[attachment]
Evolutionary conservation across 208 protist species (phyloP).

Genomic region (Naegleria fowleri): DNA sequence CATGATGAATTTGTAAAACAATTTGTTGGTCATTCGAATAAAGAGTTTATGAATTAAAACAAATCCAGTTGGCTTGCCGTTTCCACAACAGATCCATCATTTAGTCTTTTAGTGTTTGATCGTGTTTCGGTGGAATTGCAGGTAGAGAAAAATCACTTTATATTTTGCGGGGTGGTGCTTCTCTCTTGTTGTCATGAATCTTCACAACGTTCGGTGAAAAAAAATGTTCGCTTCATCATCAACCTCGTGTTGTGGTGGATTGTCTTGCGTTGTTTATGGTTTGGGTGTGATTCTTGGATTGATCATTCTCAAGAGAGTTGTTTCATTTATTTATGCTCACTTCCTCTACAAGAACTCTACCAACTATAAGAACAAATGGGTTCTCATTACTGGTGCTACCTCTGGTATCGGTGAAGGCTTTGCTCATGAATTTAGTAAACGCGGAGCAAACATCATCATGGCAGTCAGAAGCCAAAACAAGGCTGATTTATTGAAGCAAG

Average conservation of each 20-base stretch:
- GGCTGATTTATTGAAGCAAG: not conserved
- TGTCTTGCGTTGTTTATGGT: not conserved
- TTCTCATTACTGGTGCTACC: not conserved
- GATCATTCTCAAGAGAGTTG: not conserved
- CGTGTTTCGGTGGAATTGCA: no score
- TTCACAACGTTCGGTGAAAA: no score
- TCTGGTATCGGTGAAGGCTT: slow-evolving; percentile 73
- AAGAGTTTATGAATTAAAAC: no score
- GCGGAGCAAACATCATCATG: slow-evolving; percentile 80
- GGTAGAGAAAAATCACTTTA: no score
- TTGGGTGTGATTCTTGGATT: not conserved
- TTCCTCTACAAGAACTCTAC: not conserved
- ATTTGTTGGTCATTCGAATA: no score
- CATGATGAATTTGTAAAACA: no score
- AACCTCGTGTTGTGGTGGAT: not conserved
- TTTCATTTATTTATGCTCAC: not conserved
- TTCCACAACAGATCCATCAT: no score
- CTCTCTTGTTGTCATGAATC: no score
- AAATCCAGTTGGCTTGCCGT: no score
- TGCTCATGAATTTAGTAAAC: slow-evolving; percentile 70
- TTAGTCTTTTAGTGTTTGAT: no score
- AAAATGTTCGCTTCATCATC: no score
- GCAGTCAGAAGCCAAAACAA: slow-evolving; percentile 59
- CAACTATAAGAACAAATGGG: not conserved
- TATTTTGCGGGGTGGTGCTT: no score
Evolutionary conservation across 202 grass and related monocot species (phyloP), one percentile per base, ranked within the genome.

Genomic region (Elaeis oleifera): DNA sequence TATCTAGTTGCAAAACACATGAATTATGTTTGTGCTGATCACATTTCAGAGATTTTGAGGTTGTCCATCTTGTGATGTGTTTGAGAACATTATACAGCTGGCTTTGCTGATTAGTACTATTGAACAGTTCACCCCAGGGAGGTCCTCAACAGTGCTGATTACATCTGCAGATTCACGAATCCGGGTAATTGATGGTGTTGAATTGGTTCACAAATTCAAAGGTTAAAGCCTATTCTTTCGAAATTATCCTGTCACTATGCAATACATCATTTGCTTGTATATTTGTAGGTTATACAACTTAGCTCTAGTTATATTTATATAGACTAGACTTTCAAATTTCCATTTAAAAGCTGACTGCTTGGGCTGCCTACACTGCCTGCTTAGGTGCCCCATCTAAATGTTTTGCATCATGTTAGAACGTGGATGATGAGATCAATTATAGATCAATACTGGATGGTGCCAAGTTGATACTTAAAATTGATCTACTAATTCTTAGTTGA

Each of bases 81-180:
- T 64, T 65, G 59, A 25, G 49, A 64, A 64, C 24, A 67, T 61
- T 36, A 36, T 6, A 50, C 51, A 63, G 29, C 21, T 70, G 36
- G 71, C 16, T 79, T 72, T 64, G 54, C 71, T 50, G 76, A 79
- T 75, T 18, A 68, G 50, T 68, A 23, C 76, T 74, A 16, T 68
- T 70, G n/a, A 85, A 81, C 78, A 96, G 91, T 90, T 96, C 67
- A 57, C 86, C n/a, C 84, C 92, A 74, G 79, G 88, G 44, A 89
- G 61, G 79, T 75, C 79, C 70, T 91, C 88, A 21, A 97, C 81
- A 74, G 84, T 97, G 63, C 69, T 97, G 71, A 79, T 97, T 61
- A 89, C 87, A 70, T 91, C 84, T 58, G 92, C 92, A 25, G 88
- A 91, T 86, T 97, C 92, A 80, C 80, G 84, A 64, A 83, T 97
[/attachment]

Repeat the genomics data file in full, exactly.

Evolutionary conservation across 208 protist species (phyloP).

Genomic region (Naegleria fowleri): DNA sequence CATGATGAATTTGTAAAACAATTTGTTGGTCATTCGAATAAAGAGTTTATGAATTAAAACAAATCCAGTTGGCTTGCCGTTTCCACAACAGATCCATCATTTAGTCTTTTAGTGTTTGATCGTGTTTCGGTGGAATTGCAGGTAGAGAAAAATCACTTTATATTTTGCGGGGTGGTGCTTCTCTCTTGTTGTCATGAATCTTCACAACGTTCGGTGAAAAAAAATGTTCGCTTCATCATCAACCTCGTGTTGTGGTGGATTGTCTTGCGTTGTTTATGGTTTGGGTGTGATTCTTGGATTGATCATTCTCAAGAGAGTTGTTTCATTTATTTATGCTCACTTCCTCTACAAGAACTCTACCAACTATAAGAACAAATGGGTTCTCATTACTGGTGCTACCTCTGGTATCGGTGAAGGCTTTGCTCATGAATTTAGTAAACGCGGAGCAAACATCATCATGGCAGTCAGAAGCCAAAACAAGGCTGATTTATTGAAGCAAG

Average conservation of each 20-base stretch:
- GGCTGATTTATTGAAGCAAG: not conserved
- TGTCTTGCGTTGTTTATGGT: not conserved
- TTCTCATTACTGGTGCTACC: not conserved
- GATCATTCTCAAGAGAGTTG: not conserved
- CGTGTTTCGGTGGAATTGCA: no score
- TTCACAACGTTCGGTGAAAA: no score
- TCTGGTATCGGTGAAGGCTT: slow-evolving; percentile 73
- AAGAGTTTATGAATTAAAAC: no score
- GCGGAGCAAACATCATCATG: slow-evolving; percentile 80
- GGTAGAGAAAAATCACTTTA: no score
- TTGGGTGTGATTCTTGGATT: not conserved
- TTCCTCTACAAGAACTCTAC: not conserved
- ATTTGTTGGTCATTCGAATA: no score
- CATGATGAATTTGTAAAACA: no score
- AACCTCGTGTTGTGGTGGAT: not conserved
- TTTCATTTATTTATGCTCAC: not conserved
- TTCCACAACAGATCCATCAT: no score
- CTCTCTTGTTGTCATGAATC: no score
- AAATCCAGTTGGCTTGCCGT: no score
- TGCTCATGAATTTAGTAAAC: slow-evolving; percentile 70
- TTAGTCTTTTAGTGTTTGAT: no score
- AAAATGTTCGCTTCATCATC: no score
- GCAGTCAGAAGCCAAAACAA: slow-evolving; percentile 59
- CAACTATAAGAACAAATGGG: not conserved
- TATTTTGCGGGGTGGTGCTT: no score
Evolutionary conservation across 202 grass and related monocot species (phyloP), one percentile per base, ranked within the genome.

Genomic region (Elaeis oleifera): DNA sequence TATCTAGTTGCAAAACACATGAATTATGTTTGTGCTGATCACATTTCAGAGATTTTGAGGTTGTCCATCTTGTGATGTGTTTGAGAACATTATACAGCTGGCTTTGCTGATTAGTACTATTGAACAGTTCACCCCAGGGAGGTCCTCAACAGTGCTGATTACATCTGCAGATTCACGAATCCGGGTAATTGATGGTGTTGAATTGGTTCACAAATTCAAAGGTTAAAGCCTATTCTTTCGAAATTATCCTGTCACTATGCAATACATCATTTGCTTGTATATTTGTAGGTTATACAACTTAGCTCTAGTTATATTTATATAGACTAGACTTTCAAATTTCCATTTAAAAGCTGACTGCTTGGGCTGCCTACACTGCCTGCTTAGGTGCCCCATCTAAATGTTTTGCATCATGTTAGAACGTGGATGATGAGATCAATTATAGATCAATACTGGATGGTGCCAAGTTGATACTTAAAATTGATCTACTAATTCTTAGTTGA

Each of bases 81-180:
- T 64, T 65, G 59, A 25, G 49, A 64, A 64, C 24, A 67, T 61
- T 36, A 36, T 6, A 50, C 51, A 63, G 29, C 21, T 70, G 36
- G 71, C 16, T 79, T 72, T 64, G 54, C 71, T 50, G 76, A 79
- T 75, T 18, A 68, G 50, T 68, A 23, C 76, T 74, A 16, T 68
- T 70, G n/a, A 85, A 81, C 78, A 96, G 91, T 90, T 96, C 67
- A 57, C 86, C n/a, C 84, C 92, A 74, G 79, G 88, G 44, A 89
- G 61, G 79, T 75, C 79, C 70, T 91, C 88, A 21, A 97, C 81
- A 74, G 84, T 97, G 63, C 69, T 97, G 71, A 79, T 97, T 61
- A 89, C 87, A 70, T 91, C 84, T 58, G 92, C 92, A 25, G 88
- A 91, T 86, T 97, C 92, A 80, C 80, G 84, A 64, A 83, T 97